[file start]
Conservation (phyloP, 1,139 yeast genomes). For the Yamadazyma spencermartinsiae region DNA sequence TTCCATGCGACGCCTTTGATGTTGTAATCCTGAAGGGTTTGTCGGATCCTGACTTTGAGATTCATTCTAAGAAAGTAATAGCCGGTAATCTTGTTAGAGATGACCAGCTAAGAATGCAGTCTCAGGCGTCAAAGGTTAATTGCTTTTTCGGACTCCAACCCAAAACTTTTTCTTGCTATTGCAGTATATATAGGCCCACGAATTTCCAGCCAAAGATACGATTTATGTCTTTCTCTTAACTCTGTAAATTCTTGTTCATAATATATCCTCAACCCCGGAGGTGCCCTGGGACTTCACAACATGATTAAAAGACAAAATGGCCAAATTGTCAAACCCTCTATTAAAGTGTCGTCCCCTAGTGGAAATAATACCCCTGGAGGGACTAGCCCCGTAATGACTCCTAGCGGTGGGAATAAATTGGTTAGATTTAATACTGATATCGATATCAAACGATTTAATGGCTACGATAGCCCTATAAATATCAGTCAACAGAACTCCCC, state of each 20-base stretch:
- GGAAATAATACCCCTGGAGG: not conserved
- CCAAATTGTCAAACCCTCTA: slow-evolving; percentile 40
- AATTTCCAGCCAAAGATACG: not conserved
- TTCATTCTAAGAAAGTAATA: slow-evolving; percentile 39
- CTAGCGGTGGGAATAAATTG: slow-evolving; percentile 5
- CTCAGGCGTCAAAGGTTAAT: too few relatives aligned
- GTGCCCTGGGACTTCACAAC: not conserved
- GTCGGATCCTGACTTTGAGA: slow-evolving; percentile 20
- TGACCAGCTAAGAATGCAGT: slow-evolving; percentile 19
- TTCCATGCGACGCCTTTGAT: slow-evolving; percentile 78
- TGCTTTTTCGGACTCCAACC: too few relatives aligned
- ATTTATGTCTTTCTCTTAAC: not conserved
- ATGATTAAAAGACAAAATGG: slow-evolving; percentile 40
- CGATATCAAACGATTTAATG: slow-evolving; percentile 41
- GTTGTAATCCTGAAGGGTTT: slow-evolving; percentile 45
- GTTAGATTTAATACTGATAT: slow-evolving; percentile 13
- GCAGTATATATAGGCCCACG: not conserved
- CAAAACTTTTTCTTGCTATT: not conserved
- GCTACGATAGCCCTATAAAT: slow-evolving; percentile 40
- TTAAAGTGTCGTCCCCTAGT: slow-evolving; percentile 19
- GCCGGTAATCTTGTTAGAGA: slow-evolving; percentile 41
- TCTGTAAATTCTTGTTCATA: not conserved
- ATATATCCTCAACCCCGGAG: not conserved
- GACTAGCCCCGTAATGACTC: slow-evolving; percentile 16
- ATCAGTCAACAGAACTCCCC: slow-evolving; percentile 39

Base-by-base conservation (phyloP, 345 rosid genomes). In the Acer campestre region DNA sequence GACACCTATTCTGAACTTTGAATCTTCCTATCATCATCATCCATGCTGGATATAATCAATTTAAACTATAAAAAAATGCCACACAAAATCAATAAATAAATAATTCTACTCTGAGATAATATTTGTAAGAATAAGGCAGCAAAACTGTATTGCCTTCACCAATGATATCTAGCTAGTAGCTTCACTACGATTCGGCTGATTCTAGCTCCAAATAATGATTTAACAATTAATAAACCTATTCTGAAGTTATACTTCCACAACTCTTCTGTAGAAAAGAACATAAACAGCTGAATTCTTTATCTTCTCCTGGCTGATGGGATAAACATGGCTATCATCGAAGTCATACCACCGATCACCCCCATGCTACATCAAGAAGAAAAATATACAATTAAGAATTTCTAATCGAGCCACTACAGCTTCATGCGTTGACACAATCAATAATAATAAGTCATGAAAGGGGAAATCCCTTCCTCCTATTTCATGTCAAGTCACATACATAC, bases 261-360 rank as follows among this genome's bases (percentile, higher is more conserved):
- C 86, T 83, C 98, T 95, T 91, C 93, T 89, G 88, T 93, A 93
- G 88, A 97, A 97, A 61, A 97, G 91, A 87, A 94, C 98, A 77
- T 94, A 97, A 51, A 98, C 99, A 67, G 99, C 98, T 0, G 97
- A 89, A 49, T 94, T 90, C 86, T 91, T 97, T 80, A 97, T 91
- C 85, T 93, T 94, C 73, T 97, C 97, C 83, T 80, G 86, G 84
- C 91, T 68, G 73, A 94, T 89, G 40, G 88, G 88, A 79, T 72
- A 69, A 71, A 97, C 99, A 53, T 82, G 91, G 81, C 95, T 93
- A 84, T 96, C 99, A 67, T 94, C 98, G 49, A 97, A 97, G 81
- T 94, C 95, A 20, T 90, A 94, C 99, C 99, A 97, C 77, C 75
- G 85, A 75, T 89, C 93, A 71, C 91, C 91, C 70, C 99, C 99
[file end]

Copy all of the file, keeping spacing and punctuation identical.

Conservation (phyloP, 1,139 yeast genomes). For the Yamadazyma spencermartinsiae region DNA sequence TTCCATGCGACGCCTTTGATGTTGTAATCCTGAAGGGTTTGTCGGATCCTGACTTTGAGATTCATTCTAAGAAAGTAATAGCCGGTAATCTTGTTAGAGATGACCAGCTAAGAATGCAGTCTCAGGCGTCAAAGGTTAATTGCTTTTTCGGACTCCAACCCAAAACTTTTTCTTGCTATTGCAGTATATATAGGCCCACGAATTTCCAGCCAAAGATACGATTTATGTCTTTCTCTTAACTCTGTAAATTCTTGTTCATAATATATCCTCAACCCCGGAGGTGCCCTGGGACTTCACAACATGATTAAAAGACAAAATGGCCAAATTGTCAAACCCTCTATTAAAGTGTCGTCCCCTAGTGGAAATAATACCCCTGGAGGGACTAGCCCCGTAATGACTCCTAGCGGTGGGAATAAATTGGTTAGATTTAATACTGATATCGATATCAAACGATTTAATGGCTACGATAGCCCTATAAATATCAGTCAACAGAACTCCCC, state of each 20-base stretch:
- GGAAATAATACCCCTGGAGG: not conserved
- CCAAATTGTCAAACCCTCTA: slow-evolving; percentile 40
- AATTTCCAGCCAAAGATACG: not conserved
- TTCATTCTAAGAAAGTAATA: slow-evolving; percentile 39
- CTAGCGGTGGGAATAAATTG: slow-evolving; percentile 5
- CTCAGGCGTCAAAGGTTAAT: too few relatives aligned
- GTGCCCTGGGACTTCACAAC: not conserved
- GTCGGATCCTGACTTTGAGA: slow-evolving; percentile 20
- TGACCAGCTAAGAATGCAGT: slow-evolving; percentile 19
- TTCCATGCGACGCCTTTGAT: slow-evolving; percentile 78
- TGCTTTTTCGGACTCCAACC: too few relatives aligned
- ATTTATGTCTTTCTCTTAAC: not conserved
- ATGATTAAAAGACAAAATGG: slow-evolving; percentile 40
- CGATATCAAACGATTTAATG: slow-evolving; percentile 41
- GTTGTAATCCTGAAGGGTTT: slow-evolving; percentile 45
- GTTAGATTTAATACTGATAT: slow-evolving; percentile 13
- GCAGTATATATAGGCCCACG: not conserved
- CAAAACTTTTTCTTGCTATT: not conserved
- GCTACGATAGCCCTATAAAT: slow-evolving; percentile 40
- TTAAAGTGTCGTCCCCTAGT: slow-evolving; percentile 19
- GCCGGTAATCTTGTTAGAGA: slow-evolving; percentile 41
- TCTGTAAATTCTTGTTCATA: not conserved
- ATATATCCTCAACCCCGGAG: not conserved
- GACTAGCCCCGTAATGACTC: slow-evolving; percentile 16
- ATCAGTCAACAGAACTCCCC: slow-evolving; percentile 39

Base-by-base conservation (phyloP, 345 rosid genomes). In the Acer campestre region DNA sequence GACACCTATTCTGAACTTTGAATCTTCCTATCATCATCATCCATGCTGGATATAATCAATTTAAACTATAAAAAAATGCCACACAAAATCAATAAATAAATAATTCTACTCTGAGATAATATTTGTAAGAATAAGGCAGCAAAACTGTATTGCCTTCACCAATGATATCTAGCTAGTAGCTTCACTACGATTCGGCTGATTCTAGCTCCAAATAATGATTTAACAATTAATAAACCTATTCTGAAGTTATACTTCCACAACTCTTCTGTAGAAAAGAACATAAACAGCTGAATTCTTTATCTTCTCCTGGCTGATGGGATAAACATGGCTATCATCGAAGTCATACCACCGATCACCCCCATGCTACATCAAGAAGAAAAATATACAATTAAGAATTTCTAATCGAGCCACTACAGCTTCATGCGTTGACACAATCAATAATAATAAGTCATGAAAGGGGAAATCCCTTCCTCCTATTTCATGTCAAGTCACATACATAC, bases 261-360 rank as follows among this genome's bases (percentile, higher is more conserved):
- C 86, T 83, C 98, T 95, T 91, C 93, T 89, G 88, T 93, A 93
- G 88, A 97, A 97, A 61, A 97, G 91, A 87, A 94, C 98, A 77
- T 94, A 97, A 51, A 98, C 99, A 67, G 99, C 98, T 0, G 97
- A 89, A 49, T 94, T 90, C 86, T 91, T 97, T 80, A 97, T 91
- C 85, T 93, T 94, C 73, T 97, C 97, C 83, T 80, G 86, G 84
- C 91, T 68, G 73, A 94, T 89, G 40, G 88, G 88, A 79, T 72
- A 69, A 71, A 97, C 99, A 53, T 82, G 91, G 81, C 95, T 93
- A 84, T 96, C 99, A 67, T 94, C 98, G 49, A 97, A 97, G 81
- T 94, C 95, A 20, T 90, A 94, C 99, C 99, A 97, C 77, C 75
- G 85, A 75, T 89, C 93, A 71, C 91, C 91, C 70, C 99, C 99